Youth Ways Launch Speech 13th June 2013

Speech by Mairéad McCafferty, NICCY Chief Executive, who offically opened Oasis Caring in Action’s new Antrim Youth Ways centre. The centre is designed to accommodate the ‘Youth Ways’ project, which aims to support young people with their education. 

Thank you Pamela – delighted to be here today representing Office of the NICCY – Our principal aim is to safeguard and promote the Rights and Best Interests of C&YP – in carrying out our work we are guided by the UNCRC – presently the most widely ratified international human rights treaty – guides the work which we do.    It is the only international human rights treaty to include civil, political, economic, social and cultural rights. It sets out in detail what every YP needs to have a safe, happy and fulfilled life regardless of their sex, religion, social origin, and where and to whom they were born.

The Convention gives children and young people over 40 substantive rights, including the rights to:

  • access services such as education and healthcare;
  • develop their personalities, abilities and talents to the fullest potential;
  • grow up in a nurturing, understanding environment and
  • be informed about and participate in achieving their rights in an accessible and active manner.

As Government has signed up to the United Nations Convention on the Rights of the Child, part of our job is to make sure that the promises made by them when they signed it are kept.

Therefore what we do with this Convention is to make sure that government receives advice on legislation, policies and services for children and young people, specifically on their rights – such as those relating to education / adequate standard of living (which is about access to training and employment) and so on.

The Convention is a set of minimum standards for children’s & YP’s rights across ALL areas of their life. – we also need to bear in mind that we must not see the UN Convention for Children’s in isolation. There are other international human rights ‘instruments’ that apply to our YP  –  ALL of these protections, ALL of these rights, are fundamental to each and every YP and their successful outcomes in life.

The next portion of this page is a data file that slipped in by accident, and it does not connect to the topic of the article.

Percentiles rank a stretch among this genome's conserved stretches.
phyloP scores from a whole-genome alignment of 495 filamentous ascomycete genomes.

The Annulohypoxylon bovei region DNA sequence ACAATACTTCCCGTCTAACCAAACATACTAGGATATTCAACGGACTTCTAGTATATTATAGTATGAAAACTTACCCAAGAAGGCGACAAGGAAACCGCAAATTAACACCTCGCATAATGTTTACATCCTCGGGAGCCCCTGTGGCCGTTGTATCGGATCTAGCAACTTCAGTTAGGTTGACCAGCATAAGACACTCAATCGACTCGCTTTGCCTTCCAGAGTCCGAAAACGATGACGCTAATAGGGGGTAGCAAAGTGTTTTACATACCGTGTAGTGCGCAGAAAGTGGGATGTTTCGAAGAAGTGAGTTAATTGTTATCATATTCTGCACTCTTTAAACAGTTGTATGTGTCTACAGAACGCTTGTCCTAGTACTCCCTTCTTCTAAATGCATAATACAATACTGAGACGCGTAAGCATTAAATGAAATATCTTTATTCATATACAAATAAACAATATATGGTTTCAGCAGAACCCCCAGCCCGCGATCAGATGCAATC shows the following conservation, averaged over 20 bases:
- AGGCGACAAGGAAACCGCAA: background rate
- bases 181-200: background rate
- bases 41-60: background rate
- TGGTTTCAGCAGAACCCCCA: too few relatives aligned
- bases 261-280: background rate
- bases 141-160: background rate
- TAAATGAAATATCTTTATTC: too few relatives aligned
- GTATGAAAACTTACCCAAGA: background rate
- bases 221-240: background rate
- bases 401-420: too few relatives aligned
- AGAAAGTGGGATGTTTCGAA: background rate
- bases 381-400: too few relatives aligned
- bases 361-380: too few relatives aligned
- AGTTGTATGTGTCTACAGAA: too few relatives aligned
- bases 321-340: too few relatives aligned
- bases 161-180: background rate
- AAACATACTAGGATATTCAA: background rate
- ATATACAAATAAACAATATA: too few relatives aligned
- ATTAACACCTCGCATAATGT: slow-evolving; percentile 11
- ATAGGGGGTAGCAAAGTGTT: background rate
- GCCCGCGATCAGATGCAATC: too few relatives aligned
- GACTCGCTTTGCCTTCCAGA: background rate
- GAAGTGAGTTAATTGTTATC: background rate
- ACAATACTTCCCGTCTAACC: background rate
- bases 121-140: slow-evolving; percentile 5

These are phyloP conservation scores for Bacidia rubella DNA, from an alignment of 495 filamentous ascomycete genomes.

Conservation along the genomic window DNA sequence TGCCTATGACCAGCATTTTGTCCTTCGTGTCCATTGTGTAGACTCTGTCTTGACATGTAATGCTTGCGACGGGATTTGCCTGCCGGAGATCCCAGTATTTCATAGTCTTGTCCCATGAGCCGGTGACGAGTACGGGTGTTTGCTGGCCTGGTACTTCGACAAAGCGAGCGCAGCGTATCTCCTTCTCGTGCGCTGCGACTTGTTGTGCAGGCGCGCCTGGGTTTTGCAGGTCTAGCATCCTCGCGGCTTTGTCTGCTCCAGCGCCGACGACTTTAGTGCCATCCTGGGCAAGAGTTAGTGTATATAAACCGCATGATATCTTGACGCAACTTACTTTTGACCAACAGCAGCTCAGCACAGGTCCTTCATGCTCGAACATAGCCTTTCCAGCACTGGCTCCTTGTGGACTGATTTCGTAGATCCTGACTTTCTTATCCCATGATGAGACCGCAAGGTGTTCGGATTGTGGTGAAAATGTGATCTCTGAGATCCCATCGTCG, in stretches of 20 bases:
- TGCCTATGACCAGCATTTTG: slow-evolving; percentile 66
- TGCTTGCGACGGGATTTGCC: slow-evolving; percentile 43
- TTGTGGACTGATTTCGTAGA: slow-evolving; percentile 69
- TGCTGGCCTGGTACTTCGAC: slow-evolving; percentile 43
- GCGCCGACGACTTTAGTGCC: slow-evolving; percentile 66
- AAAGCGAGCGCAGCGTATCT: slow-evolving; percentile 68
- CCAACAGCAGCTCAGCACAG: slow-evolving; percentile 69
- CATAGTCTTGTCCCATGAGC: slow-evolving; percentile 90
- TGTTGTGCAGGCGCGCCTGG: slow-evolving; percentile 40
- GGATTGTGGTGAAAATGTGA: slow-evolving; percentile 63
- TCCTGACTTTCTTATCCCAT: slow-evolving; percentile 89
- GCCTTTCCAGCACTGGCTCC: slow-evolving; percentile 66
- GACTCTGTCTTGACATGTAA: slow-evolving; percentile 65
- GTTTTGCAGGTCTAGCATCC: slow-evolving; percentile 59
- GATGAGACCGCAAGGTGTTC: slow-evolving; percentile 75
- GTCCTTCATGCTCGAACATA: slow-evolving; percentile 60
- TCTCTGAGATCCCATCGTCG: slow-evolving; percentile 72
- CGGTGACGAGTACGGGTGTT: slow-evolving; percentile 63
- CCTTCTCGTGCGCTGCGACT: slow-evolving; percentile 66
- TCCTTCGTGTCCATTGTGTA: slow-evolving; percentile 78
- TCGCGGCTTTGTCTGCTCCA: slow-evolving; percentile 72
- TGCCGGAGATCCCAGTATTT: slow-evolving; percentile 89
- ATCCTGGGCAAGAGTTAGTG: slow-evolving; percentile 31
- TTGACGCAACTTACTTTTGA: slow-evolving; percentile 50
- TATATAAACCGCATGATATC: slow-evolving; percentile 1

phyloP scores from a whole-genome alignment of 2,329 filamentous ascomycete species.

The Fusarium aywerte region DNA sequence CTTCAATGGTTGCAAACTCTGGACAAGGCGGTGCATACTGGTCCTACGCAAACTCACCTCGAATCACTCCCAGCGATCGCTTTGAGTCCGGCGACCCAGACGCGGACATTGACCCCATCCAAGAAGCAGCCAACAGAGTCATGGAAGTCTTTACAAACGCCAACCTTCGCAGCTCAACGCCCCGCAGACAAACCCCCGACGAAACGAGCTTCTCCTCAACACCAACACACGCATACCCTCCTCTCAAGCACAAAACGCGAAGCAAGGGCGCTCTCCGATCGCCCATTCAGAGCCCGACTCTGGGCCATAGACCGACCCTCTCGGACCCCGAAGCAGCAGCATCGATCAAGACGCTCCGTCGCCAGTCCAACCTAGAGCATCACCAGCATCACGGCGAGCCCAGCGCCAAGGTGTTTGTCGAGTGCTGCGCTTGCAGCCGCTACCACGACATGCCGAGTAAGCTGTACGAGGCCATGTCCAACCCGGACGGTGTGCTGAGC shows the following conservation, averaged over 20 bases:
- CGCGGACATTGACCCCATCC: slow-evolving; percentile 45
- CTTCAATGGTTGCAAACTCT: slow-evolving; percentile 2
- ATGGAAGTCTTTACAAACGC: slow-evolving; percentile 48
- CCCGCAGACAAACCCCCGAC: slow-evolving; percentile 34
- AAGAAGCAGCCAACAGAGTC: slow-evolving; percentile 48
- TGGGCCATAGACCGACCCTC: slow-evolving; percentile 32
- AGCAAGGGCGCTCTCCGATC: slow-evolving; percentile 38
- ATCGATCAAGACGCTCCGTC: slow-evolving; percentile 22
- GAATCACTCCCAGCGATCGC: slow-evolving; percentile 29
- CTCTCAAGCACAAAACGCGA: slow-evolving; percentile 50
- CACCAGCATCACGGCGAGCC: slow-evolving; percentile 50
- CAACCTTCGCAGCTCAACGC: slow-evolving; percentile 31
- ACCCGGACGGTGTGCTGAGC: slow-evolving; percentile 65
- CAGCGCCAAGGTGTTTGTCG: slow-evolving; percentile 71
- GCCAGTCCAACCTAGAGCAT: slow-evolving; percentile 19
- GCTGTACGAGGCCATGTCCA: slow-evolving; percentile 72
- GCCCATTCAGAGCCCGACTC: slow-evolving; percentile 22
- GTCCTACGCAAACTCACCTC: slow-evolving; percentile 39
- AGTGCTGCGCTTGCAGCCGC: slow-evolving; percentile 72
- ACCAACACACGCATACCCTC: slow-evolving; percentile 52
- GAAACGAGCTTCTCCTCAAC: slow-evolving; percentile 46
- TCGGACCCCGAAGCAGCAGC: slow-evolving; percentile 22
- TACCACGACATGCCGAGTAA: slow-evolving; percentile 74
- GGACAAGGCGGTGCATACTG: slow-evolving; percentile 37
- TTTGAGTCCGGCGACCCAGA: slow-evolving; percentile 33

Much of our work this past year has focused on rights pertaining to education, health and justice e.g. SEN / Transitions / Still Vulnerable / Role of Significant Adults  as well as broader economic issues such as Welfare Reform and Child Poverty – the recommendations of which – including calls and advice to government we are currently progressing in the best interests of our C&YP. 

Pamela invited me here today not only in my capacity as CE at the Office of NICCY but also given my experience as an educationalist – having been Director/Head of  Newstart Education Centre in Belfast and also my experience running ISCYP.   Having a holistic approach to achieving the desired outcomes we all want is vital – work with our most vulnerable/marginalised / disaffected YP cannot  be carried out in isolation – it has to embrace the whole context within which they go through their daily lives.    If we are to successfully deliver services to /for our YP we need to embrace integrated working at all levels and by all sectors.

We need to embed interdepartmental co-operation e.g. DE – DEL – DETI – DoJ – DHSSPS – OFMDFM.  In the current economic context this is more vital than ever!   We need to realise greater collaborations between the community/voluntary and statutory sectors.

There are opportunities with models of good practice such as this one today which are doing just that!  It is vital that govt ‘steps up’ and not only supports those community initiatives – with proven track records – but rolls them out across NI where needed.  The success of this generation depends on this.

The Launch of Antrim Youth Ways today is very important  –  we hear that in NI there are in the region of 50k YP ‘not in education, employment or training’ – this programme and programmes such as this  are about giving young people another opportunity to engage in education – a maxim I’ve often repeated is – If Young People cannot learn the way we teach them, we must teach them the way they learn!      

This is about providing access to the relevant support services to facilitate the learning which will empower them to turn their lives around – and enable them to realise their potential and succeed!  I am aware that Youth Justice / Social Services are also involved which is to be commended.   Much research has been done into the correlation between educational disengagement and YP involved with the juvenile justice system / impacts on mental health / wellbeing / life opportunities and outcomes etc.    

Projects such as this transform the lives of our most vulnerable, marginalised, ‘at risk’ or disaffected Young People – they can transform communities and ultimately society.   

We as adults, politicians, decision makers, influencers in this society –  have an obligation to ensure that we do not let our C&YP down but keep them and their best interests to the fore in decision making.  We in the office of NICCY will continue to do our bit in achieving this as we move forward

In conclusion I wish to commend Pamela and all those involved in this programme and wish them and more particularly the YP, great success  – it will be the vision of those decision makers already mentioned, who will determine the success of creative and innovative approaches such as this in the long term and by extension the realisation of the potential of our YP. 

Thank You.